yellowbyrd is offline  
Nov 26th, 2009, 02:56 PM
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Posts: 565
Hi all- Sounds like there is three places i want to visit on this vacation. I am planning on doing a week or week and a couple days. I want to goto Newport, Rhode Island, Cape Cod (especially the National Seashore), and Boston. So, im thinking maybe a couple days in Newport, 3-4 days at Cape Cod, and 1-2 days in Boston. In Newport, I just want to see the town, do the cliff walk, etc. At Cape Cod, Im mostly interested in the National Seashore, Outer Cape like Provincetown,Wellfleet, Eastham and the beaches, lighthouses, and towns. One of the people in my party has a problem with seasickness and therefore can't ride on boats, so the Ferry to Boston from Provincetown is not an option, so we will drive to Boston if we do that. In Boston, I want to do the Freedom Walk, Old Ironsides, Bunker Hill Mounment, some of the old buildings, maybe go up in the skywalk. In addition, I may want to goto Minuteman National Historical Park. Whats a good area to stay on the outskirts of Boston that is not city as I have pets?
asdaven is offline  
Nov 26th, 2009, 10:18 PM
Join Date: Jan 2003
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You have more issues with pets - whatever they may be - than just a hotel on outskirts of Boston. Dogs are not allowed on most beaches during the summer season. If you stay on the outskirts of Boston, what are you going to do with the pets for the inevitably long days you are away from lodging. Most places in Boston are not going to let you bring a pet along while you sightsee inside buildings. Think this thru - there are plenty of posters here who travel happily and successfully with pets, but it does require some additional thought and planning.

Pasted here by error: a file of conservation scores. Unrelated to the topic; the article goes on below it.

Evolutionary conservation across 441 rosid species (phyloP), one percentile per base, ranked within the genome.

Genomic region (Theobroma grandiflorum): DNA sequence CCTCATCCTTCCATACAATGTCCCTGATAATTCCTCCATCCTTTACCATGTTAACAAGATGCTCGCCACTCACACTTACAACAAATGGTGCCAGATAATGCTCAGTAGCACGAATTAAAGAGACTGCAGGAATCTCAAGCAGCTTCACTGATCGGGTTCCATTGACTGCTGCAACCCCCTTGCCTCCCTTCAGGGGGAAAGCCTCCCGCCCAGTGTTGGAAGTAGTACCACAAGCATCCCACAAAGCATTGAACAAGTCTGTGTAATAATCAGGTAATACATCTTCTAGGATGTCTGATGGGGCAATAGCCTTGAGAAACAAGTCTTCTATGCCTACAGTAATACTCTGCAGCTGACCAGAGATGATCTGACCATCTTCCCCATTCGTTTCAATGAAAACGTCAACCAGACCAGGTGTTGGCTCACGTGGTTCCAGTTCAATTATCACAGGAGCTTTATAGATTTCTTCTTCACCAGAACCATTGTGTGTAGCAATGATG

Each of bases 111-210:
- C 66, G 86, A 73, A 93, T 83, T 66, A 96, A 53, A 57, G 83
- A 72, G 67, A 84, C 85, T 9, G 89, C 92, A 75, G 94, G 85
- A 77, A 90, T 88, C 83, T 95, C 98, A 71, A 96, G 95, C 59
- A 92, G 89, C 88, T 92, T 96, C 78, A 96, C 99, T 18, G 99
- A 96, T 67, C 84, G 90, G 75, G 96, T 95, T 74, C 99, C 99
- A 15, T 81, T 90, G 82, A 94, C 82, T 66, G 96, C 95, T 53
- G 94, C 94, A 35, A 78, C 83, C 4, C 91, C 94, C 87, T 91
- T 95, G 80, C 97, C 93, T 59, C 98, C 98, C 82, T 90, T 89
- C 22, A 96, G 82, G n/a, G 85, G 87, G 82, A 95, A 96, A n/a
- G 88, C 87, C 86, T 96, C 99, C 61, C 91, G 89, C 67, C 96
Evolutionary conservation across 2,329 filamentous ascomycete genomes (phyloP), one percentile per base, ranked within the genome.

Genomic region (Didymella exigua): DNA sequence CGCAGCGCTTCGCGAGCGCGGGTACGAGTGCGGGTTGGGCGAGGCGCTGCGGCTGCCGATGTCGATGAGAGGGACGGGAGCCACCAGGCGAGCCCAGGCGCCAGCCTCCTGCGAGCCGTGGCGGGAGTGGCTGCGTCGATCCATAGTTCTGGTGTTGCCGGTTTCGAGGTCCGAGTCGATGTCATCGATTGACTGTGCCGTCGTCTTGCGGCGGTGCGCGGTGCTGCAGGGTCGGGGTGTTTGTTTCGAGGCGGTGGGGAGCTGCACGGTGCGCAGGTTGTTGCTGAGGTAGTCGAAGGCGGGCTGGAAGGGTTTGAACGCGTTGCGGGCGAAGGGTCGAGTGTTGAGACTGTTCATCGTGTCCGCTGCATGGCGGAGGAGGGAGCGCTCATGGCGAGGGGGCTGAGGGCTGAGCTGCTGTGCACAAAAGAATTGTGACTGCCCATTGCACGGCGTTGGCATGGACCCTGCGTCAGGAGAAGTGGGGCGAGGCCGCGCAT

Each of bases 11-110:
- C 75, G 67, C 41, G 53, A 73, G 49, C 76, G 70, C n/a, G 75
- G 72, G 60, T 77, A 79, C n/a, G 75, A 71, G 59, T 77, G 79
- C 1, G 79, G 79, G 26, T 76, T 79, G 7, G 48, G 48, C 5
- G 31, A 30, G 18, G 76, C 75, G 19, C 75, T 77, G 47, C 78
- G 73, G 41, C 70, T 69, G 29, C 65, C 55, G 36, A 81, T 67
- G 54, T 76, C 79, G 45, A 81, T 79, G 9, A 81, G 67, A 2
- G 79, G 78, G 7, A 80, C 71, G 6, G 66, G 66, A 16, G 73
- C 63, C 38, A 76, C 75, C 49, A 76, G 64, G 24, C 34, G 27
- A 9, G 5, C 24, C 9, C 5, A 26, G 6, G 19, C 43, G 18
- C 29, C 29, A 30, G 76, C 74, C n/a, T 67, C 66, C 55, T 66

gail is offline  
Nov 27th, 2009, 07:25 AM
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Join Date: Jul 2005
Posts: 565
I plan on staying at the national seashore section of Cape Cod, which the national seashore beaches not the town beaches allow pets on leash. For Boston, they can stay in the hotel room. They are usually fine doing that and don't disturb anyone.
asdaven is offline  
Nov 28th, 2009, 03:20 PM
Join Date: Mar 2006
Posts: 426
We don't have pets so we do appreciate that folks who do have them stick to the rules. Please do not take your animals where they do not belong and pick up after them. Following those guidelines, you should find that leashed dogs are welcome on some National Seashore beaches. You can check out the details at
yellowbyrd is offline  
Dec 8th, 2009, 07:52 PM
Join Date: Nov 2008
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I think the National Seashore and its environs will end up being the high point of your trip. Don't forget to drive through the pretty little towns of the Cape such as Falmouth, Harwich Port, Chatham, and Wellfleet. You have to visit Provincetown to believe it. Newport is a great place to explore. It's possible to get an overall feel for Newport in a day even if you decide to tour one of the mansions. Boston is unique and you'll be so close it would be a shame to miss seeing it. The comparison between the Gardner and the Frick is a good one. There's terrific Italian food to be found in the North End. I think the ferry from Boston to Provincetown is really expensive, so just as well you're all not sea-worthy.
Bowsprit is offline